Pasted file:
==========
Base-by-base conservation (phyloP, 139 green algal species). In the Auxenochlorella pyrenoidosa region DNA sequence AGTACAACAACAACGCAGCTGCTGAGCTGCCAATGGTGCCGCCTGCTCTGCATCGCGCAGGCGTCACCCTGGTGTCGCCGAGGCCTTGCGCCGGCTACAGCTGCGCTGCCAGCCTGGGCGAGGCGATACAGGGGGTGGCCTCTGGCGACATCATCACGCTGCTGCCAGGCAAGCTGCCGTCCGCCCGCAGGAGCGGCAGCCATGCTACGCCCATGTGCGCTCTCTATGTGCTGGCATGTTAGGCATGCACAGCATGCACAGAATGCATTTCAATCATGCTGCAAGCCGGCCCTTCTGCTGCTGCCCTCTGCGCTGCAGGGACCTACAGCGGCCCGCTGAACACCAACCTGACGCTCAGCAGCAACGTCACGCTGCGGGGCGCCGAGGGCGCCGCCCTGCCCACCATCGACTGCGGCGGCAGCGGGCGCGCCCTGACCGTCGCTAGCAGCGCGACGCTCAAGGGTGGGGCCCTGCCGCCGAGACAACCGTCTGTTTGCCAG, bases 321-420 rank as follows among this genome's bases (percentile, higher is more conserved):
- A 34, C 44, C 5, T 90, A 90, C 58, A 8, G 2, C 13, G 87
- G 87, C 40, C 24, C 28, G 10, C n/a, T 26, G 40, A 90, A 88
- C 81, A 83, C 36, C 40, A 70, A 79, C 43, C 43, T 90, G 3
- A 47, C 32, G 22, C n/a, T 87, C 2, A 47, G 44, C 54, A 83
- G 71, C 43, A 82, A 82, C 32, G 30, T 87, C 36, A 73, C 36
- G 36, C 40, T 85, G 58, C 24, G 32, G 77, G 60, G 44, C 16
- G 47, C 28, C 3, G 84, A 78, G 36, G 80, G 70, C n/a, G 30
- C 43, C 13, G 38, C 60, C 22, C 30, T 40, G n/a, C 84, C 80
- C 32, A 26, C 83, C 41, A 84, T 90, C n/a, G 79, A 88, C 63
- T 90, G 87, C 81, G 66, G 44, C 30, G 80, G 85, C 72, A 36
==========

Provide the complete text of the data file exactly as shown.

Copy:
Base-by-base conservation (phyloP, 139 green algal species). In the Auxenochlorella pyrenoidosa region DNA sequence AGTACAACAACAACGCAGCTGCTGAGCTGCCAATGGTGCCGCCTGCTCTGCATCGCGCAGGCGTCACCCTGGTGTCGCCGAGGCCTTGCGCCGGCTACAGCTGCGCTGCCAGCCTGGGCGAGGCGATACAGGGGGTGGCCTCTGGCGACATCATCACGCTGCTGCCAGGCAAGCTGCCGTCCGCCCGCAGGAGCGGCAGCCATGCTACGCCCATGTGCGCTCTCTATGTGCTGGCATGTTAGGCATGCACAGCATGCACAGAATGCATTTCAATCATGCTGCAAGCCGGCCCTTCTGCTGCTGCCCTCTGCGCTGCAGGGACCTACAGCGGCCCGCTGAACACCAACCTGACGCTCAGCAGCAACGTCACGCTGCGGGGCGCCGAGGGCGCCGCCCTGCCCACCATCGACTGCGGCGGCAGCGGGCGCGCCCTGACCGTCGCTAGCAGCGCGACGCTCAAGGGTGGGGCCCTGCCGCCGAGACAACCGTCTGTTTGCCAG, bases 321-420 rank as follows among this genome's bases (percentile, higher is more conserved):
- A 34, C 44, C 5, T 90, A 90, C 58, A 8, G 2, C 13, G 87
- G 87, C 40, C 24, C 28, G 10, C n/a, T 26, G 40, A 90, A 88
- C 81, A 83, C 36, C 40, A 70, A 79, C 43, C 43, T 90, G 3
- A 47, C 32, G 22, C n/a, T 87, C 2, A 47, G 44, C 54, A 83
- G 71, C 43, A 82, A 82, C 32, G 30, T 87, C 36, A 73, C 36
- G 36, C 40, T 85, G 58, C 24, G 32, G 77, G 60, G 44, C 16
- G 47, C 28, C 3, G 84, A 78, G 36, G 80, G 70, C n/a, G 30
- C 43, C 13, G 38, C 60, C 22, C 30, T 40, G n/a, C 84, C 80
- C 32, A 26, C 83, C 41, A 84, T 90, C n/a, G 79, A 88, C 63
- T 90, G 87, C 81, G 66, G 44, C 30, G 80, G 85, C 72, A 36